Play-Doh’s handmade campaign, Old Spice S.Q.U.I.D and more: creative ideas of the week

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There are hundreds of commercial messages vying for consumer attention everyday across traditional and new media. Only a handful are noticed. Here are a few creative ideas which caught my eye, the week ending 19th May, 2017: Play-Doh’s handcrafted print ads, Old Spice’s pre-launch activity for Krakengärd and more.

1. Play-Doh: handcrafted print ads

Advertising is a profession which brings diverse talents together o address a business problem or opportunity. Brand strategists, creative craftsmen (and women), media specialists and many more put their heads together to address a brand’s marketing challenge. Such a collaboration is evident in this 60th anniversary campaign for Play-Doh. The print campaign delivers a message to both parents and children. The execution – handcrafted messages using actual Play-Doh, brings alive the effort, love and care that went into the idea. The ads apparently took 948 pots of clay and were first sketched and colored over thousands of iterations.

Agency: DDB Paris

2. Old Spice: Krakengärd pre-launch activity

Back when the ‘smell like a man, man’ campaign was launched,the technology of the day was central to the execution of some parts of the campaign. Remember the clever use of video in the form of responses to tweets? That was seven years ago. Now the brand has created a robot which is a sea beast. The link? It is a game to launch Krakengärd its latest scent. The game called S.Q.U.I.D (Shared Quests Uniting Individual Dudes) asks people to ‘control (‘one of the eight robotic arms as they work in unison with the other seven players to guide S.Q.U.I.D.’) the beast using the Internet. The action is on Twitch this weekend.

Agency: W+K

3. Shazam – Alzheimer’s

In the 90s and 2000s we had clever use of space in print advertising. This is clever use of a popular online platform, Shazam. The objective was to educate a younger audience in the UK about Alzheimer’s disease. The route: the Shazam app simulated Alzheimer’s effects by ‘foregetting’ to identify songs and then prompting users to donate to the charity. Loved it.

Agency: Innocean Worldwide

4. Barclays – self skipping ads

To drive home the message that Barclays has dedicated relationship managers to corporate clients, the brand created a pre-roll message. The fun part: it skips itself. But taking this route it increases the chances of the ad actually being watched. Nicely done. More about it here.

Agency: The Martin Agency

5. GE Appliances: good things for life

‘We bring good things to life’ was an iconic tag line for GE and it ran for decades. It captured the diverse industries the company operated in. After divesting many of its businesses, GE crafted the ‘Imagination at Work’ tagline. Recently, GE Appliances was bought by Haier. The brand has created a campaign with a tag line pretty close to the earlier one. I also liked the fact that these are product focused ads which dramatise the technology and suggest ‘use cases’ in a fun way.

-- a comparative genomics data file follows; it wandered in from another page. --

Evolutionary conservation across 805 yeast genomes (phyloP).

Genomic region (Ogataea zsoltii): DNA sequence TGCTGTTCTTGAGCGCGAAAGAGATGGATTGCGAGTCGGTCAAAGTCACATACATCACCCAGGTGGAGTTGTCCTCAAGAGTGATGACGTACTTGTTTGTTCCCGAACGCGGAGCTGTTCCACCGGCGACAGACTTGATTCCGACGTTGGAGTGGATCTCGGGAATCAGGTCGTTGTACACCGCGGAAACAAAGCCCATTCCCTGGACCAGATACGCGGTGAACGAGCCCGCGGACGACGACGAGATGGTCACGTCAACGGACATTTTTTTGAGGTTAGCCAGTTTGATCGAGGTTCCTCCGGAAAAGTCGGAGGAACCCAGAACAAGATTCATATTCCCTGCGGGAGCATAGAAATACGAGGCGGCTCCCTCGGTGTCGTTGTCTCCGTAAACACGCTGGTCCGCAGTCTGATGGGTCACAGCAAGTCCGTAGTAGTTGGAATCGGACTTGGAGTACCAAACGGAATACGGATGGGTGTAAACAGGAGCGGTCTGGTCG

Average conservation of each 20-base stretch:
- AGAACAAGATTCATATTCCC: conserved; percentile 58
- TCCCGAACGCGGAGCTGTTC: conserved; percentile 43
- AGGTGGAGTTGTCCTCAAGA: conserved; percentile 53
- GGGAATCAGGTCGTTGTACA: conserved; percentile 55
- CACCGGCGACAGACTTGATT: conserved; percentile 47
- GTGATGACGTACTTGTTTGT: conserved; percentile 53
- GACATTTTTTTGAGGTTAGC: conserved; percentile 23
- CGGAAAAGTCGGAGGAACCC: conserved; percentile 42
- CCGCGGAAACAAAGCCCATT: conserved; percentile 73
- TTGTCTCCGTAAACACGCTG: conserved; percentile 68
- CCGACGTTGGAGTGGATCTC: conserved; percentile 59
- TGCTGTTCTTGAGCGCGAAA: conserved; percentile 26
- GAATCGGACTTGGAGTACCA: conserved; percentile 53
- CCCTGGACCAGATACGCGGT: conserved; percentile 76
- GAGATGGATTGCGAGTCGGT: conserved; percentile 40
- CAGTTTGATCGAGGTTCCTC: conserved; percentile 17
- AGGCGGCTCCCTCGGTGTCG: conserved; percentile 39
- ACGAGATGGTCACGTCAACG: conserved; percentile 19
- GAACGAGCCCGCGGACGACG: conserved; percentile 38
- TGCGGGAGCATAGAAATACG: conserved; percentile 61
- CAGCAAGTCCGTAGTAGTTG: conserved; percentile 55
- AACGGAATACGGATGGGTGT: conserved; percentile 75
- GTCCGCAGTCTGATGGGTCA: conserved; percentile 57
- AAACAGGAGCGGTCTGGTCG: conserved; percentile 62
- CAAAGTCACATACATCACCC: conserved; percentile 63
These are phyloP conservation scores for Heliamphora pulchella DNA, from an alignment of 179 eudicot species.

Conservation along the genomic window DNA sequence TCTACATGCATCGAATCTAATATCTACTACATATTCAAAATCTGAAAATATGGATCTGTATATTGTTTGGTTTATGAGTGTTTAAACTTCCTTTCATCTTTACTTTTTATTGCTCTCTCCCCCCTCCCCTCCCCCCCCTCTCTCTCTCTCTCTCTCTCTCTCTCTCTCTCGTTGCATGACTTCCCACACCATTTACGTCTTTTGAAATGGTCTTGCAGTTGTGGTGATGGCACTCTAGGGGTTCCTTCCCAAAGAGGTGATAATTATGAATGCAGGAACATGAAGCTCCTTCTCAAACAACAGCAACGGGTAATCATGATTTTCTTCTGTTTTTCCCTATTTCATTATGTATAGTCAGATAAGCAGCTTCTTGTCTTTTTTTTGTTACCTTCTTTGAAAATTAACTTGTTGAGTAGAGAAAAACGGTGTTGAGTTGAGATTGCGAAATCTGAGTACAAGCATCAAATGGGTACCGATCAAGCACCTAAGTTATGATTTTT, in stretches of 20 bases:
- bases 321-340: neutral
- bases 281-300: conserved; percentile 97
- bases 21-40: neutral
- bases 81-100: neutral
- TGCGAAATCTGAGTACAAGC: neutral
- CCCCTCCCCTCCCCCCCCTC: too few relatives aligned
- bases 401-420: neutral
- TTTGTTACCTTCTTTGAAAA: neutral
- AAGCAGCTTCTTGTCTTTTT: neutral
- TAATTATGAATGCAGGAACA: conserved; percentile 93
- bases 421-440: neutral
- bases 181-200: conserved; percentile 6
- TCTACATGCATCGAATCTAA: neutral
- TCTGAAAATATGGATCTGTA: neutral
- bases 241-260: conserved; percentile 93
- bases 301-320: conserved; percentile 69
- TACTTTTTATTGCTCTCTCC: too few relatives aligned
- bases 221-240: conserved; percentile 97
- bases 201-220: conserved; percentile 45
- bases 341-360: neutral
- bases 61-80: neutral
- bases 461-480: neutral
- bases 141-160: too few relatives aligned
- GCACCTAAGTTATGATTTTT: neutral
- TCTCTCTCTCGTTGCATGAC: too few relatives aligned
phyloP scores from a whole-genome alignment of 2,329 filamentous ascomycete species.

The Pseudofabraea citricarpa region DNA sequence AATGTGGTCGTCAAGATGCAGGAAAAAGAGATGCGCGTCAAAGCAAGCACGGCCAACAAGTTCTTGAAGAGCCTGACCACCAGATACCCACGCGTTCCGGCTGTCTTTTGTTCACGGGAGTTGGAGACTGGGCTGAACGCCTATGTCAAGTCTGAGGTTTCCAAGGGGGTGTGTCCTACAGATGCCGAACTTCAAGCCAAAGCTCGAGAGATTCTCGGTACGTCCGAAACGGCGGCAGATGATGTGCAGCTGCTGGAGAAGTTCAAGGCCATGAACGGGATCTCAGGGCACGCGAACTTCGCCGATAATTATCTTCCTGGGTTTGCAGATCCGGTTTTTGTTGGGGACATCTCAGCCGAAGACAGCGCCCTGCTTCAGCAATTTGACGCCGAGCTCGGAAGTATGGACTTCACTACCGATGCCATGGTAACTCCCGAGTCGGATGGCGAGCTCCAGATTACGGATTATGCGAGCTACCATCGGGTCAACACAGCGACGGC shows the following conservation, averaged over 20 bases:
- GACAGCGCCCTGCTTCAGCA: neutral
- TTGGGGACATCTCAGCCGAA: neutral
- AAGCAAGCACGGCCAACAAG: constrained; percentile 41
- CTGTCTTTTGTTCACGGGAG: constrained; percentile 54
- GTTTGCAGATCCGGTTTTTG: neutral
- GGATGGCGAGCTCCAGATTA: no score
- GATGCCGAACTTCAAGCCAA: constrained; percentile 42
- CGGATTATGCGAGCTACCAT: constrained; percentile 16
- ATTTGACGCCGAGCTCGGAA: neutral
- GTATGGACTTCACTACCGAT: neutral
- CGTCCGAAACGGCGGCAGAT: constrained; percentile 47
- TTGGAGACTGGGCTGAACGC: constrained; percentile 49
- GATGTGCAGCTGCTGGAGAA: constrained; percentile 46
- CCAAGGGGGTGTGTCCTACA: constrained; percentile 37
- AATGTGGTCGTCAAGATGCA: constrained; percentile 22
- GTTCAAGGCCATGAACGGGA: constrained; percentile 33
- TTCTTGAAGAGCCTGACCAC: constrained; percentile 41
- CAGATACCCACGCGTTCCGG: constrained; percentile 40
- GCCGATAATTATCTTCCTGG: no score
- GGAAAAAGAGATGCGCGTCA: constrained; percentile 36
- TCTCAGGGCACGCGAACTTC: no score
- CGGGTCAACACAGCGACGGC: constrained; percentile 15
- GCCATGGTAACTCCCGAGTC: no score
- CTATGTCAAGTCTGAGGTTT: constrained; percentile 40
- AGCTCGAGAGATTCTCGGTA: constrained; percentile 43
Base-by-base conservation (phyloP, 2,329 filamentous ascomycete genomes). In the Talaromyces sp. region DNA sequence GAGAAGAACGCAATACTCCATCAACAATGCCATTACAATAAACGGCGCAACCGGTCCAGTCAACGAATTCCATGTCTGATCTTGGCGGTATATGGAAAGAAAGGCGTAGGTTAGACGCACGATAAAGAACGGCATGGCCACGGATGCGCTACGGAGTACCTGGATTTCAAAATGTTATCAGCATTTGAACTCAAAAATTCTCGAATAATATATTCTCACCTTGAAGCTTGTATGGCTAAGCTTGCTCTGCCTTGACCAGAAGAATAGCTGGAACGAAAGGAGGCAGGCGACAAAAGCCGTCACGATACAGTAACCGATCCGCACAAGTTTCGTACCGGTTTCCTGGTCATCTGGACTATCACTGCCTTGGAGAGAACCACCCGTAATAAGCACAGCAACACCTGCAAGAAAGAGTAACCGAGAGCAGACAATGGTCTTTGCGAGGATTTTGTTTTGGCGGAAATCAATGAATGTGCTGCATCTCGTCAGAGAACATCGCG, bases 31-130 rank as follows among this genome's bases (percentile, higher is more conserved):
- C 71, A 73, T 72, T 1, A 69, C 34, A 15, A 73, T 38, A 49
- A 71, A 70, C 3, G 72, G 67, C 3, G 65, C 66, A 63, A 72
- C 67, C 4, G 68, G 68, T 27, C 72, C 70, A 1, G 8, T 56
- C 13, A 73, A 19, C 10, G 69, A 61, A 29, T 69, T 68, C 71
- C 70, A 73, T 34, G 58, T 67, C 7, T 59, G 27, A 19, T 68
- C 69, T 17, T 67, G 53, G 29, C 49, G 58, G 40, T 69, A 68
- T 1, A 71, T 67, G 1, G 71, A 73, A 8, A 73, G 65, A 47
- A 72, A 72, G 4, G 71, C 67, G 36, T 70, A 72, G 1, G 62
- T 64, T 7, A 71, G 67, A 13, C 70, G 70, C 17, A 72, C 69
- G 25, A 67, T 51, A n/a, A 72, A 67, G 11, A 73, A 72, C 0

Agency: BBDO

6. Apple: iPhone 7 Plus, How to shoot on iPhone 7 and accessibility-focused videos

I have liked the advertising of Apple – be it in print, web or video primarily because they focus on the product. They usually highlight one feature of the product and demonstrate how it can be used, usually in an un-boring way. There of their campaigns caught my eye this week:

iPhone Plus: portrait feature

A fun spot on how the portrait feature can be put to use.

How to shoot on iPhone 7

‘Shot on iPhone’ is a clever way to dramatise the camera features of the iPhone without talking about specifications (which is what the Android world usually focuses on) – the proof, pudding and all that. The campaign has been taken forward with series of ‘How to’ videos – educating consumers on making the best of iPhone 7’s camera features. Someone mentioned on social media that from ‘it just works’ is it a fall to have ‘How to videos’. I think not. These videos are not about how to use the phone’s features (which may run contrary to ‘it just works’) but how to make the user get better at photography. To that extent it is a leadership stance and strengthens the ‘great camera’ perception.

‘Designed for’ ads on accessibility features

Tim Cook called accessibility a core value of Apple. In honour of Global Accessibility Awareness Day, Apple released a series of personal stories which showcase how the accessibility features are ‘designed for’ an individual. I particularly loved this one. Rest of the ads are here.

Which one was your favourite? Comment in.

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